The second way, and the most timeless and predictable approach, is to simply have the highest value customers of anyone in your market. If your customers are worth more to you than they are to your competitors, you can spend more to acquire them at the same margin. 

If a customer is worth twice as much to you than it is to your competitor, you can spend twice as much trying to acquire them to make the same margin. You can invest in your customer acquisition, because your customers are investing in your business. You can invest in your customer experiences, and when we invest more into the customer we build brands that have greater value. Meaning, people are more likely to choose you over someone else, which can actually lower acquisition costs. 

Happy customers refer others to us, which is called zero dollar customer acquisition, and generally just ensures you’re making a bigger impact. You can invest more in the customer experience and customer acquisition process if you don’t have high margins. 

If you deliver a preview experience, you can utilize revenue maximizers like up sells, cross sales, and bundles. These are things that would follow up the initial sale or are combined with the initial sale to increase the Average Customer Value.

The best example of an immediate upsell is the classic McDonalds, “would you like fries with that?” You got just a burger, do you also want fries with that? 

What distinguishes an upsell from other types of follow up offers is the upsell promise, the same end result for a bigger and better end result. 

What’s your desired result when you go to McDonalds? It’s not to eat healthy food, and it’s not even to eat a small amount of food. When you go to McDonalds your job is to have a tasty, greasy, predictable inexpensive meal. No one is going there because it’s healthy, you’re going there because you want to eat good. 

It’s predictable. It’s not going to break the bank for a hamburger, neither will adding fries or a Coke. It’s the same experience, but it’s BIGGER and BETTER. 

Amazon does this all of the time with their “Customers Who Bought This Also Bought …” But this one is algorithmic. The point of a cross sell is that it is relevant to the consumer, but it doesn’t necessarily have to be aligned with the original purchase. What you don’t want to do is start someone down one path and confuse them.

You can make this process easy with Bundles and Kits. With a bundle or a kit you’re essentially saying to someone, “you can buy just one piece, or you can get this bundle that does all of these other things for a little bit more. And it’s a higher value.”

The idea behind bundles and kits is that we are adding to the primary offer, not offering them something different. We’re simply promising to get them this desired result in higher definition.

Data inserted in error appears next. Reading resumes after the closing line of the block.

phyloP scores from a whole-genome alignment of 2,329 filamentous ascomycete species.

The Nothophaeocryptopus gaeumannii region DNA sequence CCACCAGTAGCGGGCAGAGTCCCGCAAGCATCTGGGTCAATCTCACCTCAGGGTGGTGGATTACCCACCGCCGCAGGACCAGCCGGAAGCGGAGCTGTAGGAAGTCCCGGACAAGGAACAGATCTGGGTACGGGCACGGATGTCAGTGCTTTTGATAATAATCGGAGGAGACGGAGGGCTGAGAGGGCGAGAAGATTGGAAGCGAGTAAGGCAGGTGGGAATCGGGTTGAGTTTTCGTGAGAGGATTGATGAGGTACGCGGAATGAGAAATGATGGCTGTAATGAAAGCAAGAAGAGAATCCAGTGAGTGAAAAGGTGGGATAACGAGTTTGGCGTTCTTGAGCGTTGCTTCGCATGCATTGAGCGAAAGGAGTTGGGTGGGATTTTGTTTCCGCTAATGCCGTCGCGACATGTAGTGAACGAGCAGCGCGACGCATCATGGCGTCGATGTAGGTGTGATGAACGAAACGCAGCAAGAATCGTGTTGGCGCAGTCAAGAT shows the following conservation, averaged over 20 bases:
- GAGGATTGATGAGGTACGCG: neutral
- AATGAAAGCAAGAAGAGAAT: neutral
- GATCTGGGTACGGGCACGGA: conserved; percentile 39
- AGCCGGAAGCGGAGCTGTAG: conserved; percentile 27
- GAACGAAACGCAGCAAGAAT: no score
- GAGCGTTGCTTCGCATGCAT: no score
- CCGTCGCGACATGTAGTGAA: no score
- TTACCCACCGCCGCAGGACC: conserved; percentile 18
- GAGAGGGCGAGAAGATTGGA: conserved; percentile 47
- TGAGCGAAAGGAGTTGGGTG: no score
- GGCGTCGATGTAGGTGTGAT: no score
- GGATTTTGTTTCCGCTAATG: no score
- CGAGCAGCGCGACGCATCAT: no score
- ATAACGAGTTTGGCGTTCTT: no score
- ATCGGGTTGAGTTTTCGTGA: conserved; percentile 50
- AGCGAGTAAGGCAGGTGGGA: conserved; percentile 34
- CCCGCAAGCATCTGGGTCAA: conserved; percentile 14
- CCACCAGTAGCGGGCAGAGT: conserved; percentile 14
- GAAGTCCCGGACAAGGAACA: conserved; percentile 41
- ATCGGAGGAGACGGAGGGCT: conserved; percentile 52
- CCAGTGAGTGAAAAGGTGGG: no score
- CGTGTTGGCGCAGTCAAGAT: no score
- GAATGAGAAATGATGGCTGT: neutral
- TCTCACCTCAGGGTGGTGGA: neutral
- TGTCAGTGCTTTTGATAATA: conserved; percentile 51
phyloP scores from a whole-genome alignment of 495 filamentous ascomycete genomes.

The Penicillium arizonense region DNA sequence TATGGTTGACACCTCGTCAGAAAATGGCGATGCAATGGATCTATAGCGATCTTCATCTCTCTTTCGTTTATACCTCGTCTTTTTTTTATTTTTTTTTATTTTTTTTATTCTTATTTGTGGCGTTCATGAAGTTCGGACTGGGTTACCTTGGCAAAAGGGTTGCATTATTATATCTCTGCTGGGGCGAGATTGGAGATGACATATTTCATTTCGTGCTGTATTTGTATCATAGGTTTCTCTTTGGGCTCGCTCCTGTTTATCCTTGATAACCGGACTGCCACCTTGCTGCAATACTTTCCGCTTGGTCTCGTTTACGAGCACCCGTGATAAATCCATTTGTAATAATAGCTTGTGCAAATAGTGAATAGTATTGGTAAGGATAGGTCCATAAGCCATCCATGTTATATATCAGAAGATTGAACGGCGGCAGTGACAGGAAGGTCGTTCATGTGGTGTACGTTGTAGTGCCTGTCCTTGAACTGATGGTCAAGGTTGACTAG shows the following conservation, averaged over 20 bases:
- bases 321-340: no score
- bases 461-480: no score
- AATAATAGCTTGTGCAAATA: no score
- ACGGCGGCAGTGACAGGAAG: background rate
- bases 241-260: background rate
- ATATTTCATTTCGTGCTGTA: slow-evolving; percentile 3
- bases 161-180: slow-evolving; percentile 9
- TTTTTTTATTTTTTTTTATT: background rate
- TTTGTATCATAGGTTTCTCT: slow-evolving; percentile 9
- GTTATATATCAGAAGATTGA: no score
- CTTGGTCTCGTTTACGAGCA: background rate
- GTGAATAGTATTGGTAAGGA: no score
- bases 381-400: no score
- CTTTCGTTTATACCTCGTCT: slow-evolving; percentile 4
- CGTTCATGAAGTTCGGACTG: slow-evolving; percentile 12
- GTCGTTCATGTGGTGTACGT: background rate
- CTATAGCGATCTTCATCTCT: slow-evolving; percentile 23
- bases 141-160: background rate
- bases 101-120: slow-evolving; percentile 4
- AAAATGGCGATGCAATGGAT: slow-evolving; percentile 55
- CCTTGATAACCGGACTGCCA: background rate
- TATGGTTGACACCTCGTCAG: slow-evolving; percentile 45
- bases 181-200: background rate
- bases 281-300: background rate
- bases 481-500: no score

The Elements of High-Converting Revenue Maximizers (like our bundles and kits) are:

  1. Speed

If you’re an e-Commerce business, selling a physical product, this can look like: offering free shipping for orders $X or more. We’re looking to get your customers the same desired result, but with less work for them.

  1. Automation

If you’re a furniture business, and you want to add a Revenue Maximizer, this can look like: Right now for an extra $X our highly trained employees will come and put this together for you. 

  1. Access 

People will pay for speed, they’ll pay for less work, but they will also pay for a look behind the curtain. Think about the people who pay for Backstage Passes. Your customers will pay for a VIP experience just so they can kind of see how everything works. 

Remember, the ascension stage doesn’t have to stop. Once you have a customer, you should do your best to make them a customer for life. You should continue serving them. Continue asking them, “what needs are we still not meeting” and seek to meet those needs. 

It is your job as a marketer to seek out to discover these needs, to bring these back to the product team, because that’s what’s going to enable you to fully maximize the average customer value. Which is going to enable you to have a whole lot more to spend to acquire those customers and make your job a whole lot easier. 

Now that you understand the importance of the ascend stage, let’s apply it to our examples.

Hazel & Hem could have free priority shipping over $150, a “Boutique Points” reward program with exclusive “double point” days to encourage spending, and an exclusive “Stylist Package” that includes a full outfit custom selected for the customer. 

Cyrus & Clark can retain current clients by offering an annual strategic plan, “Done for You” Marketing services that execute on the strategic plan, and the top tier would allow customers to be the exclusive company that Cyrus & Clark services in specific geographical territories.